Let’s face it, hillbillies and their ilk have been getting the short end of the pitchfork in movies since the strains of banjo music faded in 1972’s Deliverance. And whether due to radiation (The Hills Have Eyes) or just good old determined inbreeding (Wrong Turn and so, so many films you’re better off not knowing about), the yokel-prone in film have really enjoyed slaughtering innocent families on vacation, travelers deficient in basic map usage skills, and, best of all, sexually active college students just looking for a good time. But fear not, members of Hillbillies for Inclusion, Consideration & Kindness in Screenplays (HICKS)—writer/director Eli Craig has your hairy, unloofahed back. His film, Tucker & Dale vs. Evil, answers the simple question: What if those hillbillies are just socially awkward fellows sprucing up a vacation home and the young college kids in question are just prone to repeatedly jumping to incorrect, often fatal, conclusions? Think Final Destination meets the Darwin Awards in a film that is extremely funny and big-hearted but also doesn’t skimp on the violence. —Michael Burgin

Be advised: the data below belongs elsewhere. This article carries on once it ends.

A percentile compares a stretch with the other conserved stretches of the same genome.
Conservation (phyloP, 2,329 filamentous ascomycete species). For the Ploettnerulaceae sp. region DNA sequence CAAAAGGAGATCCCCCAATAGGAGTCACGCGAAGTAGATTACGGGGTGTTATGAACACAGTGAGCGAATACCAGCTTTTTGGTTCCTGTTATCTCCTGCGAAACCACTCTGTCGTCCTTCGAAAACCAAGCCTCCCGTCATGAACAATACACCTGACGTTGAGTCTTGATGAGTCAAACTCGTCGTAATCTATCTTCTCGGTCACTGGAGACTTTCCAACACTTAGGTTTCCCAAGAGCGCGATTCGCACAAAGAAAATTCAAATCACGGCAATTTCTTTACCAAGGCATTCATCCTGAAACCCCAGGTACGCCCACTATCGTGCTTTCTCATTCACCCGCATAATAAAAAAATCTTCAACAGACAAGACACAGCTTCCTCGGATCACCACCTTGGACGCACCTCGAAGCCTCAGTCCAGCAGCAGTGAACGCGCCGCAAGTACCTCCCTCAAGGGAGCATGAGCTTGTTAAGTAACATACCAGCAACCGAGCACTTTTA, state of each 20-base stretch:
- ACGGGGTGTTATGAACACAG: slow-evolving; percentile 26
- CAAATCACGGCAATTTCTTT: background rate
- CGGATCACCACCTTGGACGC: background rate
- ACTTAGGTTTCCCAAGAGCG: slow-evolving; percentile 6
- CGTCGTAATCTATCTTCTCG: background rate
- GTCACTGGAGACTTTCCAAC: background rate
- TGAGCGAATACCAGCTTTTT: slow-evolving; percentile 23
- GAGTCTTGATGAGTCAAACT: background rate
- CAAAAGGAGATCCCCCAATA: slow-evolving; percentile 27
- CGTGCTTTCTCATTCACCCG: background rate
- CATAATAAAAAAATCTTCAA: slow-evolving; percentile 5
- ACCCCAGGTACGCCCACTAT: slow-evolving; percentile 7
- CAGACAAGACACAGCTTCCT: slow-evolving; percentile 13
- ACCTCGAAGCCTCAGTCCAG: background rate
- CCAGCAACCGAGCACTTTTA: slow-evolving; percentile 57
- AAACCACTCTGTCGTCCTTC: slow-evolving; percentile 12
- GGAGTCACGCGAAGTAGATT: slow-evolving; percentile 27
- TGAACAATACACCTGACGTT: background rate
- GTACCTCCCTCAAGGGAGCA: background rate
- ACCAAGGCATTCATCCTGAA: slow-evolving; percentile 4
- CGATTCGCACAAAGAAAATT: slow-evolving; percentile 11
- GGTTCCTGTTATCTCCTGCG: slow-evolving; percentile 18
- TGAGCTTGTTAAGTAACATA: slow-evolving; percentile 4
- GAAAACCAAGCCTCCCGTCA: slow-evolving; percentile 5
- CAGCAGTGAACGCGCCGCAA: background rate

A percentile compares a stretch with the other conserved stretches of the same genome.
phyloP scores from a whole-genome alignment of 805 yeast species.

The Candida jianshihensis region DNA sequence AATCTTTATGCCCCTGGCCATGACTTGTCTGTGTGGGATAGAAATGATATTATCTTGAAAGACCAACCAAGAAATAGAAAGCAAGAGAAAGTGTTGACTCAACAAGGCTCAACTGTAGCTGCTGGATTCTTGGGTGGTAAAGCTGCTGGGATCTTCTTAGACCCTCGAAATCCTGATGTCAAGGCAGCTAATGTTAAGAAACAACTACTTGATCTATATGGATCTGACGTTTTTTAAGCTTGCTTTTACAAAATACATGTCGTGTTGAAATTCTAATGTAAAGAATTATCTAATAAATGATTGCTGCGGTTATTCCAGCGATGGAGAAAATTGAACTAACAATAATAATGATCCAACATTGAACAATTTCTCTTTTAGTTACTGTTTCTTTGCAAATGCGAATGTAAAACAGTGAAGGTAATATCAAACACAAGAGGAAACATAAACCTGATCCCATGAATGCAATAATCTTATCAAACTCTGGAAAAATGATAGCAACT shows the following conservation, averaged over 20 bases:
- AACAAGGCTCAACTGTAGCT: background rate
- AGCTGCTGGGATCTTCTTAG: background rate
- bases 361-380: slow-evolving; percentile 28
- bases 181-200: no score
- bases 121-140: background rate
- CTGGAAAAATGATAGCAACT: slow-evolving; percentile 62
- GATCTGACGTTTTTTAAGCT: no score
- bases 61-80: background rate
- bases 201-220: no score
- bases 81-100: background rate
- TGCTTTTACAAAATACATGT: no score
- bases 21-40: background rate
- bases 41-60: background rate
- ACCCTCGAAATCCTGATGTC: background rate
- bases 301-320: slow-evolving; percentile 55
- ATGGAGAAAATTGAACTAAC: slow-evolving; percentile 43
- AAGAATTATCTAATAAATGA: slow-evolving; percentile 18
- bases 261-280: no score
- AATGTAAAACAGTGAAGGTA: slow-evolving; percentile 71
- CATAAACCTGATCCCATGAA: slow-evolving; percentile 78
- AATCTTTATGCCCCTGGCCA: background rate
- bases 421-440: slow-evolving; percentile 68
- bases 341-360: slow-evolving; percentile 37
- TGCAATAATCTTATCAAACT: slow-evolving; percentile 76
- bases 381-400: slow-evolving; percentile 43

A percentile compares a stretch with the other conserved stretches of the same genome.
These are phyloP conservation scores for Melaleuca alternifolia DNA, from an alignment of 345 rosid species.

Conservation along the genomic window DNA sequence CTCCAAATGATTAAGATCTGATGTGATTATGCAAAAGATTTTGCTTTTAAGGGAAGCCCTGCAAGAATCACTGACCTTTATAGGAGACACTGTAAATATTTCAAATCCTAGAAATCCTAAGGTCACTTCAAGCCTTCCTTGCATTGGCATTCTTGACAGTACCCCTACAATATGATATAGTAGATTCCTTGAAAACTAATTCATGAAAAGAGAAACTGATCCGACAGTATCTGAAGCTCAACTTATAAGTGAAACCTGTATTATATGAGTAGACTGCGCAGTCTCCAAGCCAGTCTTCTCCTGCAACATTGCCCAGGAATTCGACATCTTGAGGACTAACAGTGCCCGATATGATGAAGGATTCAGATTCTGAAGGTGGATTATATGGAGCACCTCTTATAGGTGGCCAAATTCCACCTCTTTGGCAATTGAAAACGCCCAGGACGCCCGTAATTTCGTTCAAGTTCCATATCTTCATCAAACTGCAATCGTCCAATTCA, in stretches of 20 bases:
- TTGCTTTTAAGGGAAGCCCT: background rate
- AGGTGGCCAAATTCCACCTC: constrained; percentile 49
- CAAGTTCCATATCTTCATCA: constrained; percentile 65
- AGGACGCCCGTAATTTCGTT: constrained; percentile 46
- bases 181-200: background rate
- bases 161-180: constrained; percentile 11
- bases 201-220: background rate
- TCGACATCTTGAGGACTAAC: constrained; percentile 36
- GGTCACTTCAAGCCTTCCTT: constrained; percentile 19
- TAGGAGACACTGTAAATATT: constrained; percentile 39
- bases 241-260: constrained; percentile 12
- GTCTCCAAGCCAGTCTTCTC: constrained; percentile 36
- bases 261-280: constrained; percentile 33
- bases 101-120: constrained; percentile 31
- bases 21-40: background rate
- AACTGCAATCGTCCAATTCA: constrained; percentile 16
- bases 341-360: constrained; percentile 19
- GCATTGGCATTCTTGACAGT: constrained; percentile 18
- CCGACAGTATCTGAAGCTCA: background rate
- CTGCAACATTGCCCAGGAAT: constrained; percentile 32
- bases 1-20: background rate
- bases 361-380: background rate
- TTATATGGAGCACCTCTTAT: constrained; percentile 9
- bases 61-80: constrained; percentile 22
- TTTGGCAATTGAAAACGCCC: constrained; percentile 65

5. Jacob’s Ladder
Year: 1990
Director: Adrian Lyne
Moderately regarded upon release, but now hailed as a modern horror classic, Jacob’s Ladder occupies a special place in the “psychological horror” pantheon. The story of a Vietnam veteran who continues to experience horrific and surrealist visions after his return from the war, it is in some respects an adaptation of Ambrose Bierce’s famous short story “An Occurrence at Owl Creek Bridge,” although the true nature of that link only becomes clear after the credits roll. Tim Robbins is appropriately haunted as our protagonist, a man whose reality is melting around him like a Salvador Dali painting. Is he simply carrying some terrible PTSD after his war experience? Or were he and the men of his former platoon the victims of an elaborate conspiracy that thoroughly destroyed each of their lives? Jacob’s Ladder is a film with a seriously nihilistic streak, and seemingly little regard for man’s capacity for empathy—it’s a chilling, mind-warping descent into the subconscious of a person who has been through more than he could handle. —Jim Vorel


4. Hellraiser
Year: 1987
Director: Clive Barker